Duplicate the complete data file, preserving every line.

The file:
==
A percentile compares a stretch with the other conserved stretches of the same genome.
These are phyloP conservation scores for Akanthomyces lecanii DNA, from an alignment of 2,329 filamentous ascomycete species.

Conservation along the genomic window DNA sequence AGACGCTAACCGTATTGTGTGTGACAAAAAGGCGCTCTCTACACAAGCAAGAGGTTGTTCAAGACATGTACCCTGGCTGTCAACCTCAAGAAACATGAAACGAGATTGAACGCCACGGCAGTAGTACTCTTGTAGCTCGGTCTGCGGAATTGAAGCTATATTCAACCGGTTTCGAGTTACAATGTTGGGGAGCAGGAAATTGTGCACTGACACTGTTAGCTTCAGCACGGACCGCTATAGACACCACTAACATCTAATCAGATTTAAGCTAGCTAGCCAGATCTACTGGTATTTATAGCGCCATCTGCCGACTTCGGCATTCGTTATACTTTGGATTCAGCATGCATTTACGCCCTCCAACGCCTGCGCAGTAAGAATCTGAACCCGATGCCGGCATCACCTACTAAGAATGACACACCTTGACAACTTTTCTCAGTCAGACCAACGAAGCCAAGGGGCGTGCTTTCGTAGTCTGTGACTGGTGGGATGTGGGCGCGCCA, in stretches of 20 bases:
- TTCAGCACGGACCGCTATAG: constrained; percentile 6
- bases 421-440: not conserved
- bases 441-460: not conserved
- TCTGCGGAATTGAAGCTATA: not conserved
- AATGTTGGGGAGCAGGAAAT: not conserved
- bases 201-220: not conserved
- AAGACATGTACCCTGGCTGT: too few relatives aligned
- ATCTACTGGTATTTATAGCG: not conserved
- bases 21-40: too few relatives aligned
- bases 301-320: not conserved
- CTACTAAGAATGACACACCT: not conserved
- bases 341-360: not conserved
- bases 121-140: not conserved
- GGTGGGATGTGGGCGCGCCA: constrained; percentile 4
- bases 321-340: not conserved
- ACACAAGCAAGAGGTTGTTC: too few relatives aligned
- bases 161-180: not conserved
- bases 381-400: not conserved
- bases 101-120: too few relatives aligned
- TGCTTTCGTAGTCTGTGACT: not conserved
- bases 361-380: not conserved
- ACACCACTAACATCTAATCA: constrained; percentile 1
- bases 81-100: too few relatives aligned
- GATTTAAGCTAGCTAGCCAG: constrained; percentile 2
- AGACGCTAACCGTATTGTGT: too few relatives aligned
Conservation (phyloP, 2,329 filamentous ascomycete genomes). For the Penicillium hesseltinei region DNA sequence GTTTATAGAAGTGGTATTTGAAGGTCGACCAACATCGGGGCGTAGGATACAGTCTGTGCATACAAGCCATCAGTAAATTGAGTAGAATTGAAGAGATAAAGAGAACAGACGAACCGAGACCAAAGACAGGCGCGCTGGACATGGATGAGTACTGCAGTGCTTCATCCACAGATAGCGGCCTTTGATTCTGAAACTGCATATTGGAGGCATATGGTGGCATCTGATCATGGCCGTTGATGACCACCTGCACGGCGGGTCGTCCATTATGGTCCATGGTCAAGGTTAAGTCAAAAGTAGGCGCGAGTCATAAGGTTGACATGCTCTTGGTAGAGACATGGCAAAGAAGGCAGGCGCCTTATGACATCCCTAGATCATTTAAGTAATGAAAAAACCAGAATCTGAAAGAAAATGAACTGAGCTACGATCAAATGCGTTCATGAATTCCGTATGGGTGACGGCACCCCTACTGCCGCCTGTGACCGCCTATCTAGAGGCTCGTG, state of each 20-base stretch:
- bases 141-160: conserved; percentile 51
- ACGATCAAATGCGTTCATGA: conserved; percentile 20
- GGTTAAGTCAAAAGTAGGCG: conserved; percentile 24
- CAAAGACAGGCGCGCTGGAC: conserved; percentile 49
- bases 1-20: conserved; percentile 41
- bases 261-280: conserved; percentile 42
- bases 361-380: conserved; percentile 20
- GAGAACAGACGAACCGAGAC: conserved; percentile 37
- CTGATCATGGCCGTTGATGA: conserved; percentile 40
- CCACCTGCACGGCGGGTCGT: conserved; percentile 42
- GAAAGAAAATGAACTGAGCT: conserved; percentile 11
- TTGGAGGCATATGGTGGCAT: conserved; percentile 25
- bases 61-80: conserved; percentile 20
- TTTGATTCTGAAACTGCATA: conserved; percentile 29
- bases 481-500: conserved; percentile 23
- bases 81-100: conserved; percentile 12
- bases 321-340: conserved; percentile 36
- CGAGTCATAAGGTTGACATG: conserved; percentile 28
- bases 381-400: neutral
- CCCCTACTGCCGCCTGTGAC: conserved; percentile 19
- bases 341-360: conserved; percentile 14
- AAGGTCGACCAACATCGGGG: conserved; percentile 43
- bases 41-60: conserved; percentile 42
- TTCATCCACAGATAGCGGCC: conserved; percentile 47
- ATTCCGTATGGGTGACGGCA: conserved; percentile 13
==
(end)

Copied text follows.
A percentile compares a stretch with the other conserved stretches of the same genome.
These are phyloP conservation scores for Akanthomyces lecanii DNA, from an alignment of 2,329 filamentous ascomycete species.

Conservation along the genomic window DNA sequence AGACGCTAACCGTATTGTGTGTGACAAAAAGGCGCTCTCTACACAAGCAAGAGGTTGTTCAAGACATGTACCCTGGCTGTCAACCTCAAGAAACATGAAACGAGATTGAACGCCACGGCAGTAGTACTCTTGTAGCTCGGTCTGCGGAATTGAAGCTATATTCAACCGGTTTCGAGTTACAATGTTGGGGAGCAGGAAATTGTGCACTGACACTGTTAGCTTCAGCACGGACCGCTATAGACACCACTAACATCTAATCAGATTTAAGCTAGCTAGCCAGATCTACTGGTATTTATAGCGCCATCTGCCGACTTCGGCATTCGTTATACTTTGGATTCAGCATGCATTTACGCCCTCCAACGCCTGCGCAGTAAGAATCTGAACCCGATGCCGGCATCACCTACTAAGAATGACACACCTTGACAACTTTTCTCAGTCAGACCAACGAAGCCAAGGGGCGTGCTTTCGTAGTCTGTGACTGGTGGGATGTGGGCGCGCCA, in stretches of 20 bases:
- TTCAGCACGGACCGCTATAG: constrained; percentile 6
- bases 421-440: not conserved
- bases 441-460: not conserved
- TCTGCGGAATTGAAGCTATA: not conserved
- AATGTTGGGGAGCAGGAAAT: not conserved
- bases 201-220: not conserved
- AAGACATGTACCCTGGCTGT: too few relatives aligned
- ATCTACTGGTATTTATAGCG: not conserved
- bases 21-40: too few relatives aligned
- bases 301-320: not conserved
- CTACTAAGAATGACACACCT: not conserved
- bases 341-360: not conserved
- bases 121-140: not conserved
- GGTGGGATGTGGGCGCGCCA: constrained; percentile 4
- bases 321-340: not conserved
- ACACAAGCAAGAGGTTGTTC: too few relatives aligned
- bases 161-180: not conserved
- bases 381-400: not conserved
- bases 101-120: too few relatives aligned
- TGCTTTCGTAGTCTGTGACT: not conserved
- bases 361-380: not conserved
- ACACCACTAACATCTAATCA: constrained; percentile 1
- bases 81-100: too few relatives aligned
- GATTTAAGCTAGCTAGCCAG: constrained; percentile 2
- AGACGCTAACCGTATTGTGT: too few relatives aligned
Conservation (phyloP, 2,329 filamentous ascomycete genomes). For the Penicillium hesseltinei region DNA sequence GTTTATAGAAGTGGTATTTGAAGGTCGACCAACATCGGGGCGTAGGATACAGTCTGTGCATACAAGCCATCAGTAAATTGAGTAGAATTGAAGAGATAAAGAGAACAGACGAACCGAGACCAAAGACAGGCGCGCTGGACATGGATGAGTACTGCAGTGCTTCATCCACAGATAGCGGCCTTTGATTCTGAAACTGCATATTGGAGGCATATGGTGGCATCTGATCATGGCCGTTGATGACCACCTGCACGGCGGGTCGTCCATTATGGTCCATGGTCAAGGTTAAGTCAAAAGTAGGCGCGAGTCATAAGGTTGACATGCTCTTGGTAGAGACATGGCAAAGAAGGCAGGCGCCTTATGACATCCCTAGATCATTTAAGTAATGAAAAAACCAGAATCTGAAAGAAAATGAACTGAGCTACGATCAAATGCGTTCATGAATTCCGTATGGGTGACGGCACCCCTACTGCCGCCTGTGACCGCCTATCTAGAGGCTCGTG, state of each 20-base stretch:
- bases 141-160: conserved; percentile 51
- ACGATCAAATGCGTTCATGA: conserved; percentile 20
- GGTTAAGTCAAAAGTAGGCG: conserved; percentile 24
- CAAAGACAGGCGCGCTGGAC: conserved; percentile 49
- bases 1-20: conserved; percentile 41
- bases 261-280: conserved; percentile 42
- bases 361-380: conserved; percentile 20
- GAGAACAGACGAACCGAGAC: conserved; percentile 37
- CTGATCATGGCCGTTGATGA: conserved; percentile 40
- CCACCTGCACGGCGGGTCGT: conserved; percentile 42
- GAAAGAAAATGAACTGAGCT: conserved; percentile 11
- TTGGAGGCATATGGTGGCAT: conserved; percentile 25
- bases 61-80: conserved; percentile 20
- TTTGATTCTGAAACTGCATA: conserved; percentile 29
- bases 481-500: conserved; percentile 23
- bases 81-100: conserved; percentile 12
- bases 321-340: conserved; percentile 36
- CGAGTCATAAGGTTGACATG: conserved; percentile 28
- bases 381-400: neutral
- CCCCTACTGCCGCCTGTGAC: conserved; percentile 19
- bases 341-360: conserved; percentile 14
- AAGGTCGACCAACATCGGGG: conserved; percentile 43
- bases 41-60: conserved; percentile 42
- TTCATCCACAGATAGCGGCC: conserved; percentile 47
- ATTCCGTATGGGTGACGGCA: conserved; percentile 13